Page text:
Meryl B: PRSSA Conference “Looking Back to Move Forward” Summary

Students interested in pursuing a career in communications can meet with established business and industry professionals at the PRSSA Conference for PR Advanced: “Looking Back to Move Forward.” BU PRSSA has been hosting this event for 16 years, covering topics including CSR, DEI, media relations, agency versus in-house PR and more. I attended the DEI Panel and In-House versus Agency Panel.

The DEI Panel consisted of Aisha Hudson, VP of True MOSAIC and Corporate Reputation at Fleishman Hillard, Cynthia Issac, Managing Director at Syeneos Health, and Cat Colella-Graham, Employee Engagement and DEI Consultant/Founder of Cheers Partners. They discussed how the time of racial reckoning is now, and organizations must commit to justice. A question answered was: What does equity mean to you? Hudson responded that it is the removal of systemic/systematic oppression. It does not mean the same as “equal.” Organizations should be responsible for creating and providing opportunities for those who have not been as fortunate and have dealt with racial bias. Isaac responded that equity could be giving leadership training or mentorship to those who need it. Graham explained that equity means providing opportunities, mutual accountability and career mobility.

Each panelist discussed their goals arouond DEI. Hudson said the clients she has worked with usually have diversity goals within their team. Isaac stated that DEI goals are reasonable, but setting goals and holding yourself accountable is better. A quote from Graham perfectly sums up the above statement: “make sure the audio matches the video.” Training for DEI sets the foundation, but is not the journey’s end.

The In-House versus Agency Panel consisted of Emma Mulvaney, Director of the Media Department at Allison + Partners, and Abha Gallewale, Senior Manager of Digital Demand Generation at ASICS. Mulvaney described no right or wrong way to enter the workforce regarding agency and in-house. It is crucial to get experience, and any experience is a good one. Gallewale explained how when she worked at Digitas, she felt that while at the agency, she did not get the full scope of why something does not work because it is so fast-paced. In an in-house role, she believes you get more insight into why campaigns do/do not work. Mulvaney enjoys how diverse the work is in an agency and how “no day is ever the same.”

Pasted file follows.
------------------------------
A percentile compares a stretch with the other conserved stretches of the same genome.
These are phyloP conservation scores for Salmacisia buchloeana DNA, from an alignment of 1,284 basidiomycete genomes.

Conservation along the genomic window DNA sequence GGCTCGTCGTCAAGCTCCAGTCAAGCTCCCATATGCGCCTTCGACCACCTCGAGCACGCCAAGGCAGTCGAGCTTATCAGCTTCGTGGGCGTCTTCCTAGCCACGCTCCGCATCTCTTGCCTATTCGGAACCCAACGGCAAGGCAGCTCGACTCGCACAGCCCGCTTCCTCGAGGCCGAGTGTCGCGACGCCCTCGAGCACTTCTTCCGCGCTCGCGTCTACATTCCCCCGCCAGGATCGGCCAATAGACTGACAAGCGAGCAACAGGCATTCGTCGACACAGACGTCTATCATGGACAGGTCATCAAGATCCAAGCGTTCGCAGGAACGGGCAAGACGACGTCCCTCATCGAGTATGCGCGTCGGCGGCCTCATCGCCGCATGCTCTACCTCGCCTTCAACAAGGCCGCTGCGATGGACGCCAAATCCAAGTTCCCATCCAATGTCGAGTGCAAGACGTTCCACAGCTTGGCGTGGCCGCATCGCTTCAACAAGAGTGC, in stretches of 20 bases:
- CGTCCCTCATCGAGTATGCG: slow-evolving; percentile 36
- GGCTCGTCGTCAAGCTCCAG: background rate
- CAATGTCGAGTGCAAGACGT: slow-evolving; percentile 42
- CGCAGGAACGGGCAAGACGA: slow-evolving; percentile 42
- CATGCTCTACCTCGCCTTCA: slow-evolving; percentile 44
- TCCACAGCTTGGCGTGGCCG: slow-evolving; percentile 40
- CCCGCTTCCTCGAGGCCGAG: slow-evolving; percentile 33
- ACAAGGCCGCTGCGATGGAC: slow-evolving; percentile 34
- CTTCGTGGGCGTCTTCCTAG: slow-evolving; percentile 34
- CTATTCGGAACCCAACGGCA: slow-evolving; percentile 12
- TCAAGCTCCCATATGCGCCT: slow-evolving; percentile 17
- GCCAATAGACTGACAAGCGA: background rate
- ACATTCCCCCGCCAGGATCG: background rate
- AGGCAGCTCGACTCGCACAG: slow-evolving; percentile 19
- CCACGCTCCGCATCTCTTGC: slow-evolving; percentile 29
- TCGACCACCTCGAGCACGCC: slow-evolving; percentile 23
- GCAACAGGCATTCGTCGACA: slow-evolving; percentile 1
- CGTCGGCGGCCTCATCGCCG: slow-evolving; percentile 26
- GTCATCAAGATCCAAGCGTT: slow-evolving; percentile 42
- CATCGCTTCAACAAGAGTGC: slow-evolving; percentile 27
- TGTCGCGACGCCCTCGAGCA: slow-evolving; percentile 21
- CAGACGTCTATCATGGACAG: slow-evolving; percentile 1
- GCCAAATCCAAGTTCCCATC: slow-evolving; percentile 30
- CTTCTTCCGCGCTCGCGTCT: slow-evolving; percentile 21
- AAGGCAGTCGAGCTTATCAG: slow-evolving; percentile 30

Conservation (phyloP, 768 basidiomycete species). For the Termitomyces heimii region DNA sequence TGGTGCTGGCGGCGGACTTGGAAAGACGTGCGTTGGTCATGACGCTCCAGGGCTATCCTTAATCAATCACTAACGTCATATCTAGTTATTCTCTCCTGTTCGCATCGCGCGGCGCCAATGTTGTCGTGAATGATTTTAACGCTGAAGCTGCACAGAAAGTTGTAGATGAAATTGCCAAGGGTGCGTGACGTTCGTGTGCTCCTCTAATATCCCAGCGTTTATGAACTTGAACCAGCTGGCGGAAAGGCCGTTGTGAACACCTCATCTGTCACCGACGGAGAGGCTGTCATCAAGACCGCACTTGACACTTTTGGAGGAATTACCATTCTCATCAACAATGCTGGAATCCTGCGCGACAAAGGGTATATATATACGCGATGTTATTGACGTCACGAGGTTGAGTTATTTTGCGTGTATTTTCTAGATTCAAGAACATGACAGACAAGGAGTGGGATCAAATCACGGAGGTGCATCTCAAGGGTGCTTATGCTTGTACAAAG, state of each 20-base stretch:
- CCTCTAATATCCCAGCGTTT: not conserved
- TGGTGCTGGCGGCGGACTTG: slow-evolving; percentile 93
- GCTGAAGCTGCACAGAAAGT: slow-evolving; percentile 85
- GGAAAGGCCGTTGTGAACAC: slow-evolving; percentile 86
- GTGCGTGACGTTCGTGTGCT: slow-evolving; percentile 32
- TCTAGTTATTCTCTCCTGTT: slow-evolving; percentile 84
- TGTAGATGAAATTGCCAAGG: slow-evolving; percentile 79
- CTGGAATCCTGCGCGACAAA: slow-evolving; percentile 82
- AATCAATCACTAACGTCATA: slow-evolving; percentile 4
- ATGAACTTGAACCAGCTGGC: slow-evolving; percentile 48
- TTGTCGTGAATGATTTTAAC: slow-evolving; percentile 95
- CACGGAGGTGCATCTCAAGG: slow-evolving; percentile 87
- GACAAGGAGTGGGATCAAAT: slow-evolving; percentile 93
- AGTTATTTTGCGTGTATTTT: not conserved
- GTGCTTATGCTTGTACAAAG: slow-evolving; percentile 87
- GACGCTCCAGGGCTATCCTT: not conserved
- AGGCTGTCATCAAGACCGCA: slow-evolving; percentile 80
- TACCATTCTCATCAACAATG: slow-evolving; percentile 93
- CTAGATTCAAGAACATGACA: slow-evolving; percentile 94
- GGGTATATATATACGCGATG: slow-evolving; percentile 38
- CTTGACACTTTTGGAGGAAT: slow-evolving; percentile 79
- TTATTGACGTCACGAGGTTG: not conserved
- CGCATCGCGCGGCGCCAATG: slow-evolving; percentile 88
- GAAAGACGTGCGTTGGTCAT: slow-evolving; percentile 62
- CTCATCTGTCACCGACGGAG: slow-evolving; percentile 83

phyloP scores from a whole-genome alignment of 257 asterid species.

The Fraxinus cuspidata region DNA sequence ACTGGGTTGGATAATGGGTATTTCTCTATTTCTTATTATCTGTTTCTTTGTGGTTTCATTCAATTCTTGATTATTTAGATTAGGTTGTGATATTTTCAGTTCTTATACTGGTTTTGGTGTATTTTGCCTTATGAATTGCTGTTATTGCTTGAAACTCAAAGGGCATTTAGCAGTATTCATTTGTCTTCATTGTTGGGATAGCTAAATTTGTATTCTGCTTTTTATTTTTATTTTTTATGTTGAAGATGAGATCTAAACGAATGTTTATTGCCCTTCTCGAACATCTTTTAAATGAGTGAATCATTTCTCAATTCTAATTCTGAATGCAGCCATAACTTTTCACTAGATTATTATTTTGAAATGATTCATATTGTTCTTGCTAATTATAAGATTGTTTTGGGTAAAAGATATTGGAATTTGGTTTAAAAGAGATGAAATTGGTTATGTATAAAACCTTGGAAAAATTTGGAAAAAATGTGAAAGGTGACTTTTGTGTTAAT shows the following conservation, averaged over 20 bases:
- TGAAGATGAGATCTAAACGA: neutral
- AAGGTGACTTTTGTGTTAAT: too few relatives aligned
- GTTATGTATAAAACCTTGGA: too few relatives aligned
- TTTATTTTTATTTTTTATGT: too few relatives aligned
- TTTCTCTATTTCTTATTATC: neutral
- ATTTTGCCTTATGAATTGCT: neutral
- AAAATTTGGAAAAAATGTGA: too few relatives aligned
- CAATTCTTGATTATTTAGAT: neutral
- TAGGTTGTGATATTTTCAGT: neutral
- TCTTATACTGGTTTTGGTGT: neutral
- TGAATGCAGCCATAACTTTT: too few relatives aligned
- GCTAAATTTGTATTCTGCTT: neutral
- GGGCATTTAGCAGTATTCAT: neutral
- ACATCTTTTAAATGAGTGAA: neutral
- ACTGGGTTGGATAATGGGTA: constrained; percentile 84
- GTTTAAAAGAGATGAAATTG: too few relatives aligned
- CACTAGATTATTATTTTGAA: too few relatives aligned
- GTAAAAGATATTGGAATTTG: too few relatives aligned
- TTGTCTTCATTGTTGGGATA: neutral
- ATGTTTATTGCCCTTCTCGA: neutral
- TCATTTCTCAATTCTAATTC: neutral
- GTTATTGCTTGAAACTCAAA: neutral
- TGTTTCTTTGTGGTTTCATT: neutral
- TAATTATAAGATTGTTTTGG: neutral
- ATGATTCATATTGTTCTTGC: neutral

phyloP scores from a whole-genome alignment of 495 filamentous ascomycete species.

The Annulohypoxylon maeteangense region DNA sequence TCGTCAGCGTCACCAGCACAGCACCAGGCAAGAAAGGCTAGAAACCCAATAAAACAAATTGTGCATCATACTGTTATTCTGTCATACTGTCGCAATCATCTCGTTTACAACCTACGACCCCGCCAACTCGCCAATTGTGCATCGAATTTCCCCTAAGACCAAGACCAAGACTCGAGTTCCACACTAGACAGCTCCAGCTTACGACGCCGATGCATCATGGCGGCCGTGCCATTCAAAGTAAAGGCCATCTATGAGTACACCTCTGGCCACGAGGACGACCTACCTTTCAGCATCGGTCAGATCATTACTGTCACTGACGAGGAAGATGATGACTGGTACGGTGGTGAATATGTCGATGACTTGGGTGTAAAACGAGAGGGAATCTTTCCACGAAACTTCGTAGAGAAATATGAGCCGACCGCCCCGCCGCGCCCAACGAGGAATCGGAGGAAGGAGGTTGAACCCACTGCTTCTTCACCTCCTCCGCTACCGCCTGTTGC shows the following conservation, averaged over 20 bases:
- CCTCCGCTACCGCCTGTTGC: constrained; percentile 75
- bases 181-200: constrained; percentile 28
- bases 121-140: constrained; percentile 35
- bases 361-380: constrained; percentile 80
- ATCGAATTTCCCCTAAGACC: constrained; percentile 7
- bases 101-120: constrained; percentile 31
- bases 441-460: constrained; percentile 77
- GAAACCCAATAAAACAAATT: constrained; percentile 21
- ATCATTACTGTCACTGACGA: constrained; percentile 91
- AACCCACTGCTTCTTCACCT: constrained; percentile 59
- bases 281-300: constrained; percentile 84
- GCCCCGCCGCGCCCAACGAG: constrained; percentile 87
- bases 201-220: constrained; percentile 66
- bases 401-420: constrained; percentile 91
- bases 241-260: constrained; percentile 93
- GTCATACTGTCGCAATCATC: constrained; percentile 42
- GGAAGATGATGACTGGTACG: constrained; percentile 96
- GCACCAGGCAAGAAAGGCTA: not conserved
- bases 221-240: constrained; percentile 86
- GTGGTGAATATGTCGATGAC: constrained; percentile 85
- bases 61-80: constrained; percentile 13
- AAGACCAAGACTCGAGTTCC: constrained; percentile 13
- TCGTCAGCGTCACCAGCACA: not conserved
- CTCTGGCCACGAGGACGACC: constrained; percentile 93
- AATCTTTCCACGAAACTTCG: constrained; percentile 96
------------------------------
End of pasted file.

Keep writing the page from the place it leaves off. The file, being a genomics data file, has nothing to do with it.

Work-life balance varies in each role. Gallewale feels that while at an agency, it is hard to set boundaries and that she was constantly working over eight-hour days. However, in her position at ASICS, she can set limits. Mulvaney explained how the media consumed her life 24/7 and that achieving a good work-life balance is hard.

Overall, I really enjoyed the conference and the panel. In classes at BU, we read a lot about DEI and agency versus in-house, but it is beneficial to hear about it through people’s first-hand experiences. Additionally, I was able to meet new people and network with other PR professionals.

Meryl B: How to Get an Internship

Internships provide a great way to gain exposure to a variety of industries, open doors to future opportunities, and also show future employers you are serious about gaining experience and increasing your professional skills. Wondering where to begin? Here is a list of platforms to help you look for internships, as well as providing a great way to network with people across different fields to learn more about career paths. 

  1. LinkedIn 

LinkedIn not only connects you with recruiters and future employers, but with friends, former employers, professors and business figures, thereby broadening your reach and exposure. Based on your search criteria, it will send relevant job/internship postings. You can also link in with friends who will appear in your notifications so you can see their updates. Therefore, you are kept informed of changes in their roles and recent accomplishments. You can also let recruiters know that you are open to new positions. Additionally, if you choose to purchase the premium subscription, you can see who has viewed your profile. 

  1. Handshake